A Q&A with Adam Watson, Industrial Hemp Program Coordinator with the Kentucky Department of Agriculture, to discuss their pilot project

This weekend at Kentucky Farm Fest, there will be the usual celebration of all things Kentucky agriculture, with the addition of a new crop — hemp. Kentucky’s hemp pilot project is harvesting their first year’s yield of hemp and will be at Farm Fest to discuss the potential of hemp and the 1,700 acres of hemp being grown for this project, made possible by the 2014 Federal Farm Bill, which allows state departments of agriculture “to conduct industrialized hemp pilot programs for the purposes of research and development.” LEO called Adam Watson, Industrial Hemp Program Coordinator with the Kentucky Department of Agriculture, to learn more.

On the history of hemp and its legality.
There are several factors. The one that it is often cited the most is that hemp is the same genus or species of plant as marijuana, except it doesn’t contain enough THC to be utilized for any psychotropic effect. So there is no way to get high from it, but federal law makes no distinction between the two. And historically there has been competition in the fiber industry, with the arrival of synthetics there was a lot more competition in the fiber industry so the demand for it started to wane. But ultimately it was outlawed because of its association with marijuana.

On the demand.
Well, there has been a resurgence in demand for natural fibers as more and more companies look at their environmental impact and try to reduce it. So, for example, car companies are looking into using industrialized hemp fiber for the door panels on their cars because companies are looking at these parts in their cars and saying “Can it be recycled?” or “Can it be repurposed after its life as a car part is over?” Questions like that are what’s driving the direction of biofibers.

On misinformation.
Sometimes you will find that industrialized hemp is kind of billed as this plant that requires no care, no concern, no fertilizer, no water. It’s almost this magical quality of a plant that doesn’t need anything. I’ve actually read where people say that hemp can add nitrogen to the soil — it doesn’t — that would mean that it was a legume, which it isn’t. So there is a lot of bad information out there that hemp enthusiasts have promoted that are not biologically or agriculturally correct. Hemp is like any other agricultural plant: You give it the best ground possible, with adequate nutrition and water, and it will do wonderfully. But put it on poor soil, deprive it of the nutrients it needs or the water that it requires, and your yield will suffer. Because of the federal status there has been no authoritative research on hemp. Everything was anecdotal research from people who were traditionally in the marijuana community. So until recently it has never been a serious topic of research or debate in the U.S.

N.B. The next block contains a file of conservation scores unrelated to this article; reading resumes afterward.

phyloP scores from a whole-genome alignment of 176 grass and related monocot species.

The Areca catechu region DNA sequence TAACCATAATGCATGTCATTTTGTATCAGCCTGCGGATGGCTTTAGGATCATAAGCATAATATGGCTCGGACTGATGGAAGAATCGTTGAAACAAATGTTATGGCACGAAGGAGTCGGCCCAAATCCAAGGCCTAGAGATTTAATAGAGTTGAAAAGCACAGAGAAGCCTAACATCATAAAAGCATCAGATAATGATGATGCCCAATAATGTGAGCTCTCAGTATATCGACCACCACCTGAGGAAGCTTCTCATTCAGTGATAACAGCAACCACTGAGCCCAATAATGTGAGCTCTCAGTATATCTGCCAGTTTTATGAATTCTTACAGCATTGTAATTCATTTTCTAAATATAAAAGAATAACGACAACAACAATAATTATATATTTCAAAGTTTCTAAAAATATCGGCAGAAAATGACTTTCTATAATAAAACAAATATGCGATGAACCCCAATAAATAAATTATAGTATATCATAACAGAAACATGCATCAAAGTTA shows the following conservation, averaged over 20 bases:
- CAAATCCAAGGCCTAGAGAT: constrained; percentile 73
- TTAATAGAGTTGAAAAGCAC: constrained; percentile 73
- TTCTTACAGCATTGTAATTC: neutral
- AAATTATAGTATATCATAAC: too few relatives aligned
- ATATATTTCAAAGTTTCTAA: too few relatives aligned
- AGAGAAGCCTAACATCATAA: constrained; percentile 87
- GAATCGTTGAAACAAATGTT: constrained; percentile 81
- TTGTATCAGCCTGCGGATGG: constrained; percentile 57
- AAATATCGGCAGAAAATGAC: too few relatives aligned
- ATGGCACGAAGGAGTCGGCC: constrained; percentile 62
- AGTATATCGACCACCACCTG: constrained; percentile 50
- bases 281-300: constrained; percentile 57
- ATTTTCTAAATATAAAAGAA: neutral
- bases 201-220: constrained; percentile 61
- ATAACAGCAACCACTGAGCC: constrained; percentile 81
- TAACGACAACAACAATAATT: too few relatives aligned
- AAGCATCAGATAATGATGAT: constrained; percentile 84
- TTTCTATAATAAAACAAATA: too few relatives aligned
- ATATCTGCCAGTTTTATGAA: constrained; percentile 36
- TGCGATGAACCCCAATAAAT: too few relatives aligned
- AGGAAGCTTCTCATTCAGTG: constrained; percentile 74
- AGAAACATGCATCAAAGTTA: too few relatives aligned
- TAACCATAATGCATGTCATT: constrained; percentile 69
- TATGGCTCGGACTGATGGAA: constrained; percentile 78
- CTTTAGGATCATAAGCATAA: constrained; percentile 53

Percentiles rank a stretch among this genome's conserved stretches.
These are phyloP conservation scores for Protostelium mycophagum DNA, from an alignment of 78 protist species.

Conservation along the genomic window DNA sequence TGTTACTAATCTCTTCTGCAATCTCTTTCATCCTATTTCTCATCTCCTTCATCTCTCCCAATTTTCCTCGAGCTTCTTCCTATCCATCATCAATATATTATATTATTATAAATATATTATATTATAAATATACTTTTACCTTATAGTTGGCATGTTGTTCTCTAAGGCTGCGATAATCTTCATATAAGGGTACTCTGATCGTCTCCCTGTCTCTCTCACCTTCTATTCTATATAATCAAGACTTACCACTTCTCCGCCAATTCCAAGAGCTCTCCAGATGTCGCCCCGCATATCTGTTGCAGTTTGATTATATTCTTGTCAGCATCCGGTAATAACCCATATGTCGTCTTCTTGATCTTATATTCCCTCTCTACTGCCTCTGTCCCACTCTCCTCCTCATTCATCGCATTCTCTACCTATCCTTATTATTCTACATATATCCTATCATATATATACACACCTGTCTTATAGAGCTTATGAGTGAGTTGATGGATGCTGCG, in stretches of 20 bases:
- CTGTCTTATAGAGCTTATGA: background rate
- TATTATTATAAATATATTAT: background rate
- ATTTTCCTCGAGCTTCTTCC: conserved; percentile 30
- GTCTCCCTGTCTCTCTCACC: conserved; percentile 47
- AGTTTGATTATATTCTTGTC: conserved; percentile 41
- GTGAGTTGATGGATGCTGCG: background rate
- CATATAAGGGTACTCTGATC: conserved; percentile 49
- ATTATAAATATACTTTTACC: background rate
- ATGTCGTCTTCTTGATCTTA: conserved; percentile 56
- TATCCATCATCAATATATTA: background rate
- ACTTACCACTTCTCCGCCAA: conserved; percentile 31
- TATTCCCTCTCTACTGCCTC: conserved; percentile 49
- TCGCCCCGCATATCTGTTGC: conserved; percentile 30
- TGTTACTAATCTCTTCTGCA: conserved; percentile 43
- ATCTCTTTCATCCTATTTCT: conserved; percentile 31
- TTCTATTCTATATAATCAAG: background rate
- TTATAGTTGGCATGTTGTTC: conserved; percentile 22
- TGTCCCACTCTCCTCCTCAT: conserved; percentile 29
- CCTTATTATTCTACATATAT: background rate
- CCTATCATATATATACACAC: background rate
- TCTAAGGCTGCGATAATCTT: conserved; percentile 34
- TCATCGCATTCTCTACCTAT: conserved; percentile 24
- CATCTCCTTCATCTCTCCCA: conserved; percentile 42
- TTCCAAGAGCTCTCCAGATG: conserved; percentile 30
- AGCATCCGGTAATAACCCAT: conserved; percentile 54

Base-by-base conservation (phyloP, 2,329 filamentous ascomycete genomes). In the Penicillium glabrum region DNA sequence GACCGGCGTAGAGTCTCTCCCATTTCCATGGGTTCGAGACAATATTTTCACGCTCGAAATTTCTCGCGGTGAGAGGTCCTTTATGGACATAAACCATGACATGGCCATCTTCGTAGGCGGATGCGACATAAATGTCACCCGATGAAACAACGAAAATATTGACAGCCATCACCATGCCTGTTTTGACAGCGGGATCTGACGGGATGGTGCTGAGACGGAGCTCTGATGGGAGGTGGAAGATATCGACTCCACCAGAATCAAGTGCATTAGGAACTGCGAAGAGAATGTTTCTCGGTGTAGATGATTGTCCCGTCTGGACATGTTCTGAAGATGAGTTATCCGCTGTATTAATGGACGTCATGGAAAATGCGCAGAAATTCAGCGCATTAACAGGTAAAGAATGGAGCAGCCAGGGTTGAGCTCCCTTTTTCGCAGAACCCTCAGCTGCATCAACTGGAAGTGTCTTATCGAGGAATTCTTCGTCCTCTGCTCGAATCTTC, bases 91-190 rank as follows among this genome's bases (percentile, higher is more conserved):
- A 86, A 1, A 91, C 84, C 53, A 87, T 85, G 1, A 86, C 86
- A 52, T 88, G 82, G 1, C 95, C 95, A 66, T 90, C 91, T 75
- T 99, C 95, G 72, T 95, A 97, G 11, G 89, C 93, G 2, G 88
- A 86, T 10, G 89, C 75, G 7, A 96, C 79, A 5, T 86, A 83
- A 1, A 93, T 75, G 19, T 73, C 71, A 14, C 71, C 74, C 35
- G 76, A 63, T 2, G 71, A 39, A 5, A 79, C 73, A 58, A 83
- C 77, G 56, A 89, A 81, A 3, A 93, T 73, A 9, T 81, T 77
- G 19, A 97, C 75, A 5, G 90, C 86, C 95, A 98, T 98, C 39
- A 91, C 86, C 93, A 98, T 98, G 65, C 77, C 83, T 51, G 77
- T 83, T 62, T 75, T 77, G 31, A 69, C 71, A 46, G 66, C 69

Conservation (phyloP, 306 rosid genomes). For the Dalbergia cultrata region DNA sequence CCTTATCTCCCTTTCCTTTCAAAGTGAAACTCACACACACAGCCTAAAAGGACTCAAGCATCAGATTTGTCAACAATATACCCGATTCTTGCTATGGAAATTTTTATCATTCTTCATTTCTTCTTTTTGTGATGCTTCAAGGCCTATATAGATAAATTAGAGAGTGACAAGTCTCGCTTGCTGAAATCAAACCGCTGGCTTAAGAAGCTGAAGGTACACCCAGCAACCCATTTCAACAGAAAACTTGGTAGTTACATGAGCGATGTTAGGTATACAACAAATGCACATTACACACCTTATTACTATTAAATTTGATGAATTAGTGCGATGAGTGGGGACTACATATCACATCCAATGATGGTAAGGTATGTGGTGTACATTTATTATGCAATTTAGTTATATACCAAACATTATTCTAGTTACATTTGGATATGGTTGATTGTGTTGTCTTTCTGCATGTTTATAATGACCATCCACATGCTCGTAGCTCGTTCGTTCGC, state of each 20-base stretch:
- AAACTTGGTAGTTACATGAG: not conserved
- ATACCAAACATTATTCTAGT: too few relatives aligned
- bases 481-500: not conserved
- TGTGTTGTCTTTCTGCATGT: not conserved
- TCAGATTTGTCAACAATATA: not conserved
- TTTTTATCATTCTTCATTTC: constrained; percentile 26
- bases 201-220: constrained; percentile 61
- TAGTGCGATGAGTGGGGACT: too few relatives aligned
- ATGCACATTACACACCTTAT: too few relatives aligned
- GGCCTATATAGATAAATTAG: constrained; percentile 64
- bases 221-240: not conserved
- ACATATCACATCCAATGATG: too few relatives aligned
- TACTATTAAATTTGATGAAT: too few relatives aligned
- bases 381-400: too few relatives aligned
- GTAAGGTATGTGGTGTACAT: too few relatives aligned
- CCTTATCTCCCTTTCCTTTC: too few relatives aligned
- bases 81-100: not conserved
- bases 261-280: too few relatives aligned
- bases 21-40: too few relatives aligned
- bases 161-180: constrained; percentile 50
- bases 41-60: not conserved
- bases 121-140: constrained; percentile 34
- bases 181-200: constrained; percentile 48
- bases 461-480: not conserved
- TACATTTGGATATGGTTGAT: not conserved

On the ultimate goal of the hemp pilot project.
The ultimate goal of the program is for Kentucky to conduct and gain a knowledge and understanding of industrial hemp, so that its producers, when it becomes legal at a federal level and becomes another agricultural commodity, will be able to have a good research base and information. So it’s research for future uses.

On the current research.
Part of that research is about production and what does that look like for farmers because, as we sit here today, we truly don’t know. I can’t tell farmers, “This is the best way to efficiently grow this as a fiber crop,” or “This is the most efficient way to grow hemp as a grain crop.” We don’t know because hemp has not been a part of modern agriculture for 70 years. Depending on what part of the world you’re in, grain can actually be the dominant use. In Canada, an estimated 90 percent of their agriculture related to hemp is the grain. And the reason is hemp grain is very high in protein and essential fatty acids, so it’s very healthy for you.

On what will be done with the 1,700 acres of hemp being grown for the project.
Well, we are looking into making them into Kentucky Proud products for sale online after the harvest this year because, in the farm bill, there was a small provision of funding for marketing. So it does allow for products of the hemp to enter into commerce. We’re looking at using the oil for health supplements, some of the fiber for the automotive industry, as well as clothes and other materials. It’s still not for major widespread use, but we’re doing research and development so you may see it hit some store shelves soon.